Figure 14: Primary side voltages: detail of the inrush.
Figure 15: Primary side voltages: the transient oscillation frequency during the inrush.
Figure 16: The secondary side voltages during the inrush.

It is notable that there are no differences in the overvoltages on the primary side, but this is not true for the secondary side. The change in the natural oscillation frequency can cause resonance phenomena between the primary and secondary sides. In this case, during the inrush, higher overvoltages can occur and can result in high stress on the system isolating the cables and transformers.

In particular, by analyzing the behavior of the shift coil (Figures 17 and 18), it is possible to observe that the variation in the natural oscillation frequency (Figure 19) produces transient phenomena that lead to high frequency overvoltages.

Figure 17: The tap coil voltages during the inrush.
Figure 18: The transient voltages in the tap coil during the inrush.
Figure 19: Details of the transient voltages in the tap coil during the inrush.

During a cruise, the power system’s configuration continuously changes due to variations in the amount of power requested by the users and the propulsion system. Therefore, the number of times part of the system is switched on or off is high, which subjects the secondary coils to repetitive high-voltage peaks that were not foreseen during the design phase. In fact, they depend on many uncertain factors, including the cables’ lengths and paths; therefore, they can be evaluated only after the system has been constructed.

This continuous stress on the insulation can degrade the properties that determine the electric arc inside the windings and result in the subsequent destruction of the transformer.

6. Conclusions

In isolated power systems, the need for load balancing requires many reconfigurations of the system and, consequently, the circuit breaker must be switched on and off many times and, under certain conditions, transient overvoltages can occur due to resonance phenomena. A critical consequence of these problems is the possibility of a fire hazard, which has serious safety issues, especially on board a ship.

Because damage to transformers installed on cruise ships has actually occurred, this paper aimed to determine the conditions that can lead to dangerous phenomena. Therefore, a model of a typical distribution system installed on a cruise ship was created and validated using infield measurements.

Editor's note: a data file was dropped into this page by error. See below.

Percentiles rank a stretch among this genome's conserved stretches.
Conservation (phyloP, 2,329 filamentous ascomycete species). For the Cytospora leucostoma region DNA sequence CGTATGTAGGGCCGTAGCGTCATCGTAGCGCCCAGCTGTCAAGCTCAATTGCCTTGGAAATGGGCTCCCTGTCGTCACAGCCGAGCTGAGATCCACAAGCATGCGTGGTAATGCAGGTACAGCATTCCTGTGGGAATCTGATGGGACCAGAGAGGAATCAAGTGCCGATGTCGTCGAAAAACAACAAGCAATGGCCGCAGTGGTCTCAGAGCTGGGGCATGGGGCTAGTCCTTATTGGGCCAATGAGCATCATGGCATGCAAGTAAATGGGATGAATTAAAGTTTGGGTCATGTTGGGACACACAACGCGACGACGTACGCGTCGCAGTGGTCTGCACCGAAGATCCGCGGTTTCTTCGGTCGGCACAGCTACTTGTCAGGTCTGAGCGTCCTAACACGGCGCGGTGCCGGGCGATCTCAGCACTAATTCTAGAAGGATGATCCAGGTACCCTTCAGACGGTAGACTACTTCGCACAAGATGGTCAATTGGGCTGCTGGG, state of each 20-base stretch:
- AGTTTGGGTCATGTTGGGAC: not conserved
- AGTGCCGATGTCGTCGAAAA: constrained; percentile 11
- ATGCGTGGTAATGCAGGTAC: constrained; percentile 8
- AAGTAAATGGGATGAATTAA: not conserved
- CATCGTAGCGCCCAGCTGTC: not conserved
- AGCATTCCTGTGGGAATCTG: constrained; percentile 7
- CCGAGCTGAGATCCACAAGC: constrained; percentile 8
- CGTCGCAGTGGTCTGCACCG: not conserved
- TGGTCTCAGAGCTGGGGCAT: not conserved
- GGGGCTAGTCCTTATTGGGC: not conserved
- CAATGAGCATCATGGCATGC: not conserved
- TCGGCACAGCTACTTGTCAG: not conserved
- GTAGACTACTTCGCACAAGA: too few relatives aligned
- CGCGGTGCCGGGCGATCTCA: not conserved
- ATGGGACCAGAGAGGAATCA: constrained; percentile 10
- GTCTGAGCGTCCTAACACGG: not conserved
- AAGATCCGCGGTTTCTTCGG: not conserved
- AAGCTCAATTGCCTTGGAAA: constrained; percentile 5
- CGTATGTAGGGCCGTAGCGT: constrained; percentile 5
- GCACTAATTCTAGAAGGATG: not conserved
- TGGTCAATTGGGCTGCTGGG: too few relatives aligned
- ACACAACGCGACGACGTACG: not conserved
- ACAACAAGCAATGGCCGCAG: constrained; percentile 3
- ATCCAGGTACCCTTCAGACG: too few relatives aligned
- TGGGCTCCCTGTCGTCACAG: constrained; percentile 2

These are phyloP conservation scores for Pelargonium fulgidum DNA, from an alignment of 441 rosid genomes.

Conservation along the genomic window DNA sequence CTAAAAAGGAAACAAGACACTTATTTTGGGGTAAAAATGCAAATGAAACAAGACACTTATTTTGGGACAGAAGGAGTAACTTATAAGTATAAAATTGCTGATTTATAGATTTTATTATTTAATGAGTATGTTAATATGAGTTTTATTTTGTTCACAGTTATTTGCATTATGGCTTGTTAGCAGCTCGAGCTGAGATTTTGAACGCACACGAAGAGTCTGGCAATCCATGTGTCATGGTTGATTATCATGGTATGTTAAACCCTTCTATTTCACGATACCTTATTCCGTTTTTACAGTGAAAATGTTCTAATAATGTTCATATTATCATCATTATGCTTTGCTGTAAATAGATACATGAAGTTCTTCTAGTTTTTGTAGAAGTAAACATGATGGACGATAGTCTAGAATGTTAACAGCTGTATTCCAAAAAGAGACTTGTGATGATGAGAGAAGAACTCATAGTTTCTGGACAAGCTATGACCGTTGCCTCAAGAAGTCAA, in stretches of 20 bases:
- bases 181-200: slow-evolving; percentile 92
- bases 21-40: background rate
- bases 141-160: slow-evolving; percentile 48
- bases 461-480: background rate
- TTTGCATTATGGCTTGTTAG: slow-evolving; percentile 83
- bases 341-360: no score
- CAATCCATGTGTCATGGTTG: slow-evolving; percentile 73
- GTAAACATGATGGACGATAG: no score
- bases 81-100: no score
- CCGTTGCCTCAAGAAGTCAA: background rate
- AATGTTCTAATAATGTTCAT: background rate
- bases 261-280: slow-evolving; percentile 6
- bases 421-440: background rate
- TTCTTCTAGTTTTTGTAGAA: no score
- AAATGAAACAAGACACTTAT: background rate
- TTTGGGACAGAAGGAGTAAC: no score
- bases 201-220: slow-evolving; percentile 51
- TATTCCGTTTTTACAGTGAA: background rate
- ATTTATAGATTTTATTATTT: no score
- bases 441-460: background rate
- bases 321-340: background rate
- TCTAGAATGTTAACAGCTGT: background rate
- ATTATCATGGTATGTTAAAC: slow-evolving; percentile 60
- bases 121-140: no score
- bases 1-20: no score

The many simulations performed determined the most critical conditions with particular reference to MV distribution cable lengths. In fact, the same system can be installed in a different part of the ship, that is, in the fore or aft section, resulting in different cable lengths.

The model has been useful to verify the fact that overvoltages that are too high can occur when the cable length varies from that of a well-known system. The results show that it is possible for resonance phenomena to lead to repetitive high overvoltages, damaging devices such as transformers and power converters.

Once these problems arise, different solutions can be used; for example, it is possible to split one cable into two parallel conductors, increase its cross section, and define a different path.

Conflict of Interests

The authors declare that there is no conflict of interests regarding the publication of this paper.


  1. Q. Jiang, M. Xue, and G. Geng, “Energy management of microgrid in grid-connected and stand-alone modes,” IEEE Transactions on Power Systems, vol. 28, no. 3, pp. 3380–3389, 2013. View at Publisher · View at Google Scholar · View at Scopus
  2. G. F. Reed, B. M. Grainger, A. R. Sparacino, and Z.-H. Mao, “Ship to grid: medium-voltage dc concepts in theory and practice,” IEEE Power and Energy Magazine, vol. 10, no. 6, pp. 70–79, 2012. View at Publisher · View at Google Scholar · View at Scopus
  3. M. Brenna, F. Foiadelli, G. C. Lazaroiu, and D. Zaninelli, “Harmonicanalysis of the secondary distribution network in naval systems,” in Proceedings of the IEEE 15th International Conference on Harmonicsand Quality of Power (ICHQP '12), pp. 541–545, Hong Kong, June 2012. View at Publisher · View at Google Scholar
  4. G. K. Kasal and B. Singh, “Harmonic elimination, voltage control and load balancing in an isolated power generation,” European Transactions on Electrical Power, vol. 20, no. 6, pp. 771–784, 2010. View at Publisher · View at Google Scholar